That's an interesting one, actually. Google's influence is pervasive and inescapable, but broadly open: they support published standards (even if as a means to steer those standards in their own direction), they allow and even encourage data to be exported, they interoperate cleanly with competitors' solutions.

    Apple, on the other hand, are ultra insular. Our way or the highway. It means their influence is more contained within their own ecosystem, but when they do make a decision that leaks into the greater community there's very little option for integration.

    2 votes
  8. Comment on What have you been cooking during quarantine? in ~food

    Greg
    Link
    I've been eating so much more healthily that it's almost embarrassing. My normal schedule is the perfect storm of convenience lunches at the office, last-minute invitations to grab delicious,...

    I've been eating so much more healthily that it's almost embarrassing. My normal schedule is the perfect storm of convenience lunches at the office, last-minute invitations to grab delicious, fried, buttered, carb-laden dinners, and far too many evening delivery orders when I'm so flat and exhausted that I need some kind of indulgence. When I did make the effort to cook, it tended to be just that: effort. Big, elaborate dishes to try out some new technique or ingredient.

    Now all that's been turned upside down, I'm not usually making anything fancy: simple grilled meats, good quality vegetables, maybe some rice or pasta on the side; what I am doing is cooking proper fresh food for every meal. The restaurant suppliers around here have retooled to home delivery, so there are amazing ingredients coming to the door once a week or so. There's time to plan and time to keep an eye on things because I'm working a few steps away from my kitchen. There's a routine that I know won't be disturbed. There's suddenly room for me to have a better relationship with food than I have done for quite some time.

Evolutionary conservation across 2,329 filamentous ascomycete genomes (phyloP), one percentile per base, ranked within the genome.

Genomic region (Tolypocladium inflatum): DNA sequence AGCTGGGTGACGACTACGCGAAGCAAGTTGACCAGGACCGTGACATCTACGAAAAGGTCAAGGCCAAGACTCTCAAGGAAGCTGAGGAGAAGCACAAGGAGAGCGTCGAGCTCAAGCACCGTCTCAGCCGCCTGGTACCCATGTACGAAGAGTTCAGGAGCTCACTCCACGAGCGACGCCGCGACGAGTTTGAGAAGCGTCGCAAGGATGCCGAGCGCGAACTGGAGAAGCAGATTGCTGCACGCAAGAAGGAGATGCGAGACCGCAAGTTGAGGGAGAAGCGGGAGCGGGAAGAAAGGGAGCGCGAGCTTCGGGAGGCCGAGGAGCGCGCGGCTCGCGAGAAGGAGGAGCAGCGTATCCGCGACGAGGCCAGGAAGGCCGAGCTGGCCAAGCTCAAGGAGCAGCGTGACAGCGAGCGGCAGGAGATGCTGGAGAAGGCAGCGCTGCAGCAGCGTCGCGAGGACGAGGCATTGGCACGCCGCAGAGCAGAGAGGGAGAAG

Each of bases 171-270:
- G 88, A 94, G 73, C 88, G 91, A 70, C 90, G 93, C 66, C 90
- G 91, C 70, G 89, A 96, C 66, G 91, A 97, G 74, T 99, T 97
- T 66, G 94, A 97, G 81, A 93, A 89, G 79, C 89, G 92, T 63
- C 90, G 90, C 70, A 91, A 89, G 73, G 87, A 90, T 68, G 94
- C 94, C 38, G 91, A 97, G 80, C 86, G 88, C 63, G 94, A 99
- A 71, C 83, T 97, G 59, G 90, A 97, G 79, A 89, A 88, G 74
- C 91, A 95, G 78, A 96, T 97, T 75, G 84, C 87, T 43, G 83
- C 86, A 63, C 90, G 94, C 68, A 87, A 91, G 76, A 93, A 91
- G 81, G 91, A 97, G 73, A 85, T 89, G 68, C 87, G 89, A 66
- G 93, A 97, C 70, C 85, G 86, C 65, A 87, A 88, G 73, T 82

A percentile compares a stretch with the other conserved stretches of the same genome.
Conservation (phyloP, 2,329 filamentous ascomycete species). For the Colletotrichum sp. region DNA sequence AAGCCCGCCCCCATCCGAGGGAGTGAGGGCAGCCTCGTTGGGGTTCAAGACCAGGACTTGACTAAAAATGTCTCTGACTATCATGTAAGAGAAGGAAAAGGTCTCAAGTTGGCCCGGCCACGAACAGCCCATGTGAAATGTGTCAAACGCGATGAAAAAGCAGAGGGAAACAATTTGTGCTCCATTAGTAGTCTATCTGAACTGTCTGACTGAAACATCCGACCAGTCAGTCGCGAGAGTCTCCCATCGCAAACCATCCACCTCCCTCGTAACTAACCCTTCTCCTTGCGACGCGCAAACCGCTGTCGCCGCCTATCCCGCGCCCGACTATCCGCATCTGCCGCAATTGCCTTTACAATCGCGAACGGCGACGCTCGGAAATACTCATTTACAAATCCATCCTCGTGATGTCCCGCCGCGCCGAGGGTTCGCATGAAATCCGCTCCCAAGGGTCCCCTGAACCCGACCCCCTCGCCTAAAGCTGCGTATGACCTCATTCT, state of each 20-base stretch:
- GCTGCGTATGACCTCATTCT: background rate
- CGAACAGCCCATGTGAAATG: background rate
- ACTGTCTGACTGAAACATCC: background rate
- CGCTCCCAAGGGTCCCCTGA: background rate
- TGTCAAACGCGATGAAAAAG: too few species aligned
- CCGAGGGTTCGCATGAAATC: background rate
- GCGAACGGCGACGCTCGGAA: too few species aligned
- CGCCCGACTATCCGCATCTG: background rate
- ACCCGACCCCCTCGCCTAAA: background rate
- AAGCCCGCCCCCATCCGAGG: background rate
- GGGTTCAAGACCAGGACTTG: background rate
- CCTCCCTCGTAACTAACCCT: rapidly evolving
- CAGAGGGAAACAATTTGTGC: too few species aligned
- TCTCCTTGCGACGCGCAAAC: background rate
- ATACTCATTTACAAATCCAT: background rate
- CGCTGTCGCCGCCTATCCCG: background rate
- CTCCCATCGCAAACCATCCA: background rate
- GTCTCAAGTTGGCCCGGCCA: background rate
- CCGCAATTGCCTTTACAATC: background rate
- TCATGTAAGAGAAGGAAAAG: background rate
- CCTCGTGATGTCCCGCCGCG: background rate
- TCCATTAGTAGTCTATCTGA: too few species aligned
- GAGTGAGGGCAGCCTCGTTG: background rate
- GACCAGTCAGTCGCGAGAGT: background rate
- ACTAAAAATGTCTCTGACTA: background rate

5 votes
  9. Comment on Jitsi Meet: Secure, fully featured, and completely free video conferencing in ~tech

    Greg
    Link Parent
    There's Netflix Party if you want to keep exactly in sync, too. Everyone uses their own Netflix account, it just syncs the play/pause/skip events - and gives you a text chat on the side, but we've...

    There's Netflix Party if you want to keep exactly in sync, too. Everyone uses their own Netflix account, it just syncs the play/pause/skip events - and gives you a text chat on the side, but we've been ignoring that and running video chat at the same time.

    Zoom seems to have become the go-to, which I've gone along with in the interests of keeping in touch, but I'm dubious about their security history, and the 40 minute limit gets irritating. Tried Jitsi today for a chat and games session and it was great, so I'm going to push it for the next movie night too.

    4 votes
  10. Comment on Alternatives to desktop speakers in ~tech

    Greg
    Link
    Maybe oversimplifying a bit, but I'd probably just get a basic small speaker and drop it under the monitor. The Anker Soundcore does a very solid job, although I've heard that the cheaper JBL Go 2...

    Maybe oversimplifying a bit, but I'd probably just get a basic small speaker and drop it under the monitor. The Anker Soundcore does a very solid job, although I've heard that the cheaper JBL Go 2 edges it out on sound quality. They might not transport you to the Royal Albert Hall and bring a tear to your eye, but I've still been continually surprised at just how good some of these basic workhorse type speakers actually are.

    There's also the Sonos Beam up at the other end of the market if you want top end audio, which is a bit larger but still shouldn't be more than the footprint of a normal LCD.